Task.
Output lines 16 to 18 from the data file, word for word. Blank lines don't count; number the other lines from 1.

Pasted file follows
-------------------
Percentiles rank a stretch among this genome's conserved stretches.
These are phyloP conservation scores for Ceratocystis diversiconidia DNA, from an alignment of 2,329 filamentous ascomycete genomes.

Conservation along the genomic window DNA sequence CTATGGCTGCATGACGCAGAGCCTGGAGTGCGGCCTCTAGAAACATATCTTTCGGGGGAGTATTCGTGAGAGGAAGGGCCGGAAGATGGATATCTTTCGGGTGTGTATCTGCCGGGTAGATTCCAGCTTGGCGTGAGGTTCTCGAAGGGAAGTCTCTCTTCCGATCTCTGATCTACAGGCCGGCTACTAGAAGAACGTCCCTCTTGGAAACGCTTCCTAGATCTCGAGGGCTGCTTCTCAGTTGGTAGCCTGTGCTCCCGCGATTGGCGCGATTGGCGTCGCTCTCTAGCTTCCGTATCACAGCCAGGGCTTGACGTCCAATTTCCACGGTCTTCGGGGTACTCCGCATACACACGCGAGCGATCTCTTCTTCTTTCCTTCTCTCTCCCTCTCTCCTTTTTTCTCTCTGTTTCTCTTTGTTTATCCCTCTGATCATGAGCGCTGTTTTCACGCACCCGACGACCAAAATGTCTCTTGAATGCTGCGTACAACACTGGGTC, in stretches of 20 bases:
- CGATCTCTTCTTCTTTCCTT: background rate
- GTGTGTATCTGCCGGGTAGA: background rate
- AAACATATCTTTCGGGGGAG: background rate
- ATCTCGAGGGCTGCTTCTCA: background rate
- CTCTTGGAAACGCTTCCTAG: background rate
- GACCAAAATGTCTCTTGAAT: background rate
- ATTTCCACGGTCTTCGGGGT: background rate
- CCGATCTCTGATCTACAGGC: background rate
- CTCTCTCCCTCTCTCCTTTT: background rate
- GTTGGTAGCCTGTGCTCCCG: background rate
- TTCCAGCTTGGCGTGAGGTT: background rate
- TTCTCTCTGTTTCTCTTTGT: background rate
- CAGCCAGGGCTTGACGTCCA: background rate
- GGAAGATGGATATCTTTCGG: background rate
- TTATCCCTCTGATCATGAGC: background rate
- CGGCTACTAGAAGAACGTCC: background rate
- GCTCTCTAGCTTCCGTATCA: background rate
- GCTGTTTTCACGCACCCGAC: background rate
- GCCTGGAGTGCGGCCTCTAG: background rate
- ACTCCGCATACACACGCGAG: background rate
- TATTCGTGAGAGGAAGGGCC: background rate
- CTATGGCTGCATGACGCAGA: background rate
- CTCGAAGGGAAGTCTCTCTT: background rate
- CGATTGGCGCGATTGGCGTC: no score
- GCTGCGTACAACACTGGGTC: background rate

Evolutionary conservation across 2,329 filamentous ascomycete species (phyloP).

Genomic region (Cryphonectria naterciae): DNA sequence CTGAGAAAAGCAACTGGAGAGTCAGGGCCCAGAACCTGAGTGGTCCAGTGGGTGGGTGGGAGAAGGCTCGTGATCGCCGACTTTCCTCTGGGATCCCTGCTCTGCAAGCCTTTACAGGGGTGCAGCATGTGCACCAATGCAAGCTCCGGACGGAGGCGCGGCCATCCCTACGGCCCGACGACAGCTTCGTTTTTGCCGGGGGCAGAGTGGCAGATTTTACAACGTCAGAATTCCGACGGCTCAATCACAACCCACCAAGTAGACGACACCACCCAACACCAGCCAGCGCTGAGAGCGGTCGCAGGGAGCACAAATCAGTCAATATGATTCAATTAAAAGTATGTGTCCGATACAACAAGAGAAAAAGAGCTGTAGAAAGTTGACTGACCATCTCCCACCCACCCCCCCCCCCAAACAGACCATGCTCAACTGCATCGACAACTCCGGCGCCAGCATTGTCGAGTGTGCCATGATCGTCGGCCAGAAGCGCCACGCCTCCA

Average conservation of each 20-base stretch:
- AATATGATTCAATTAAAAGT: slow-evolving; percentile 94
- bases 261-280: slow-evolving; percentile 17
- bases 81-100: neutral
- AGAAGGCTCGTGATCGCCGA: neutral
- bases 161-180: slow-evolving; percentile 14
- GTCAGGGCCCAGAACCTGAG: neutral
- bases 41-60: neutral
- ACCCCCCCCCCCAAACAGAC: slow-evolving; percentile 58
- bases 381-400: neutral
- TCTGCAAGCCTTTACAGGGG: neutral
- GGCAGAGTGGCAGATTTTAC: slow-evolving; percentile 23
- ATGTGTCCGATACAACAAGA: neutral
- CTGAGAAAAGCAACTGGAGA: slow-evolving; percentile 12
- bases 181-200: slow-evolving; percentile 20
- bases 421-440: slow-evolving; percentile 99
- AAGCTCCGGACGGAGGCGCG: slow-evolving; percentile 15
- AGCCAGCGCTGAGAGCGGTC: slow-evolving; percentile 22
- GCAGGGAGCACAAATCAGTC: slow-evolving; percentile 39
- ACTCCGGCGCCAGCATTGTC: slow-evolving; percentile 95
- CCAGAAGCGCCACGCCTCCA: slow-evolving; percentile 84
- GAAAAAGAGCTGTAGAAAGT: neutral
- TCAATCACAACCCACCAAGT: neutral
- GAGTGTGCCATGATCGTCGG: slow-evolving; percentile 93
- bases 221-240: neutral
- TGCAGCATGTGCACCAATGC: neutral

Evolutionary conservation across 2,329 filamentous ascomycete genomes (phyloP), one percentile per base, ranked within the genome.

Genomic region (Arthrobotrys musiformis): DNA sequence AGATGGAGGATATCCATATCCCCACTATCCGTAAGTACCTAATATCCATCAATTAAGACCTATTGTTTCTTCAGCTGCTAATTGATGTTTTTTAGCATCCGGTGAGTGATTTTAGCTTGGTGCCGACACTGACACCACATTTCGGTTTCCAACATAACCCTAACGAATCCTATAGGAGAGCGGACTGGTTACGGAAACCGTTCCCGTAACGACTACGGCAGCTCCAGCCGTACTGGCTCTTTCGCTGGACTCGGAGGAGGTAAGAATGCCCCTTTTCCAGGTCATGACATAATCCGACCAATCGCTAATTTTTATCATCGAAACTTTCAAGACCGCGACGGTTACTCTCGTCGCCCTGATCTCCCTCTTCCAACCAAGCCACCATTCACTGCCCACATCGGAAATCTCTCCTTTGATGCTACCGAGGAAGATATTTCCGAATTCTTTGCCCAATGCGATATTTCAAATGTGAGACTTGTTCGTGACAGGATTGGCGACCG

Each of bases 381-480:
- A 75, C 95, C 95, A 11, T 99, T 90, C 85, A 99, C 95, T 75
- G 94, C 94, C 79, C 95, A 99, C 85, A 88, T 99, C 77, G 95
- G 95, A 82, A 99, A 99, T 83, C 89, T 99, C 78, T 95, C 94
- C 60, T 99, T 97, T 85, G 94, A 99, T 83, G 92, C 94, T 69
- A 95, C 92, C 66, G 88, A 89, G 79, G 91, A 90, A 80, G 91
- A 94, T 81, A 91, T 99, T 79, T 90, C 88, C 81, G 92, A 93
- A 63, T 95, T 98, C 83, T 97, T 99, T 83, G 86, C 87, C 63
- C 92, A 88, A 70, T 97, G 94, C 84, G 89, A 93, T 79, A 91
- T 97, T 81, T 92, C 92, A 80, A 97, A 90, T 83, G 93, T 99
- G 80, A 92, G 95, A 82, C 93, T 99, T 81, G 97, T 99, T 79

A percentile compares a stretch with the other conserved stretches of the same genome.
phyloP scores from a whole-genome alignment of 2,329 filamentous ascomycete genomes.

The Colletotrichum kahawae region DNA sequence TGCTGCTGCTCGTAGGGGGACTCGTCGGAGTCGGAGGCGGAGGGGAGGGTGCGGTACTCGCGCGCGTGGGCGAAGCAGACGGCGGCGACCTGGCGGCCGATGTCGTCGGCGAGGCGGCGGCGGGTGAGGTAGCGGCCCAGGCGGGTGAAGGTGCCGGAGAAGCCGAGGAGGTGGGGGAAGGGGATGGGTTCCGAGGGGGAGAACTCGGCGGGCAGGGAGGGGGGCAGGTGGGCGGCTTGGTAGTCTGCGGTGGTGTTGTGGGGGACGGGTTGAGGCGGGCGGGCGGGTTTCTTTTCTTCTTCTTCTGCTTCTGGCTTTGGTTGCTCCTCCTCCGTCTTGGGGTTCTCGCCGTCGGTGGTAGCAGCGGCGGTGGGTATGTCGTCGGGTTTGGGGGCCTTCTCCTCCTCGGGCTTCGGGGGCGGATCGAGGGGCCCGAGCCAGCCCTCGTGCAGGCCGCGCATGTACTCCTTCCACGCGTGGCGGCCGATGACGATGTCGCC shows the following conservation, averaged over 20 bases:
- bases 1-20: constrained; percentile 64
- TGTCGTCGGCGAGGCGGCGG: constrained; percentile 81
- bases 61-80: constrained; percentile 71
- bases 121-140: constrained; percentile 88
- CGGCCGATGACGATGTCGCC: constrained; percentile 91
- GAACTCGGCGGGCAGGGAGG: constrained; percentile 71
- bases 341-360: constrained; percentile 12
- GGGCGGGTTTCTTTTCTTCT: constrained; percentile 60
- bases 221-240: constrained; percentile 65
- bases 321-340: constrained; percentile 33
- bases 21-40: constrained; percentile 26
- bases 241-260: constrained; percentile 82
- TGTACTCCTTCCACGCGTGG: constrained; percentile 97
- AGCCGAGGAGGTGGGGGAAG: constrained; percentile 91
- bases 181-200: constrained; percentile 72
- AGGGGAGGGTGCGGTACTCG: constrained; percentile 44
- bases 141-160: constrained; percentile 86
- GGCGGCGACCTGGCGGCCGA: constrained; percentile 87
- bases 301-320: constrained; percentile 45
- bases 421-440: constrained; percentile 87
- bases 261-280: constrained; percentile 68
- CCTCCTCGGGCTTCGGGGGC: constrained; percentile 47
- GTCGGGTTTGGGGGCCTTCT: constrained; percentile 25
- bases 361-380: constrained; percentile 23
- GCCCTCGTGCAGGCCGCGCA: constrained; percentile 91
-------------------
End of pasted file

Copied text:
- CAGCCAGGGCTTGACGTCCA: background rate
- GGAAGATGGATATCTTTCGG: background rate
- TTATCCCTCTGATCATGAGC: background rate